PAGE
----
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Single molecule tagging (SMT) was developed to identify PCR duplicates [35,36,37,38]. Smith et al. incorporated SMT technology into an amplification-based target enrichment protocol [32]. They looked at allele frequency differences for heterozygous SNPs from the same germline samples with and without PCR duplicates and observed a false positive rate of over 25% when duplicates were left in the data set. The false positive rate dropped to 5% after duplicate removal. The authors state the presence of PCR duplicates and corresponding false positive rate can give the appearance of a significant difference between samples when none exists. The SMT technology appears to be a viable option to identify PCR duplicates in amplification-based methods of tumor characterization, but may not be available or included in commercial panels or platforms.

3. Probe-Based Enrichment Methods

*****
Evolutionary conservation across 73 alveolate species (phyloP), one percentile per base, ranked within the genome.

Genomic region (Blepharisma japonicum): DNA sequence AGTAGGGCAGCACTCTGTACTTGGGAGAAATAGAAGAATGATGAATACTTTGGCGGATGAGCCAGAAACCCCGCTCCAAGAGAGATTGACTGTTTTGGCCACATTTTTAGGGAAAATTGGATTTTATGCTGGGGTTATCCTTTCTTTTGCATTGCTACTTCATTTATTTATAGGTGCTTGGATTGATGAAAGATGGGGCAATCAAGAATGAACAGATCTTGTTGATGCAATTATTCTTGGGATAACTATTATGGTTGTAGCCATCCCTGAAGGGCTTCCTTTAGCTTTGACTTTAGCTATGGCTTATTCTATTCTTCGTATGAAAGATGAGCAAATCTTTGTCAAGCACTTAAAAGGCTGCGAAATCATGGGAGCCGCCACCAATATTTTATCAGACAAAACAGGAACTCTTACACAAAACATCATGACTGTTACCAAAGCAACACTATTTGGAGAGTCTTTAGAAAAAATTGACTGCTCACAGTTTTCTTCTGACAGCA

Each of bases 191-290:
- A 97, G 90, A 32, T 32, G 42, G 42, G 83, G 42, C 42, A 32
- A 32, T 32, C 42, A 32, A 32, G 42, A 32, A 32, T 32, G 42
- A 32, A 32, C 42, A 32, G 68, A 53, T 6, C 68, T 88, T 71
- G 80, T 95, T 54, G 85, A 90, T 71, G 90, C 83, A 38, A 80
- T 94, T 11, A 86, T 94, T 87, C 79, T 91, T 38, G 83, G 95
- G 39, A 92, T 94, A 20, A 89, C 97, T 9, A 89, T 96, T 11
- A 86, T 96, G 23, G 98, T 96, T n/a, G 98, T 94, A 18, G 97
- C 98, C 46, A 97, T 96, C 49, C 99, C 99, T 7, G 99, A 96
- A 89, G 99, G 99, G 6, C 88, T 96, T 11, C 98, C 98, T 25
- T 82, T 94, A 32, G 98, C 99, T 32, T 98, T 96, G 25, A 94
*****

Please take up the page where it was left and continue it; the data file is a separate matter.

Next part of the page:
Probe-based enrichment methods utilize long oligonucleotides complementary to a region of interest. The first published probe-based enrichment methods were based on microarray technology, where the probes were anchored to a solid surface [39,40,41]. Current probe-based platforms such as SureSelect from Agilent Technologies (Santa Clara, CA, USA), Lockdown Probes from Integrated DNA Technologies (Coralville, IA, USA) and SeqCap EZ from Roche-Nimblegen (Madison, WI, USA) are solution-based and use biotinylated oligonucleotide probes up to 120 nucleotides in length that are designed to capture a region of interest (Figure 4A). Since the probes are much longer than typical PCR primers, variants in the probe binding site typically do not affect hybridization to the target region and thus allele drop-out is not an issue (Figure 4B). This is important in tumor samples in which the mutation burden may be high. However, since probes can tolerate numerous mismatches in the target region, there is higher chance of enriching homologous regions (i.e., pseudogenes), which can significantly increase off-target reads. Some genomic regions may be difficult to capture and require higher probe densities or tiled probes (Figure 4C). Other regions that are GC-rich or low complexity cannot be selectively isolated using probes [22]. Probe-based enrichment technologies hybridize to target regions contained within larger fragments of DNA. As a result, regions surrounding (or flanking) the target will be isolated and sequenced. This has the advantage of capturing neighboring regions of interest where probes cannot be designed, but will also isolate neighboring regions of no interest (i.e., off target) that can reduce target region coverage if not minimized. Off-target sequence data can reduce overall coverage in regions of interest, which can be problematic when trying to detect low-level variants at high confidence in tumor samples.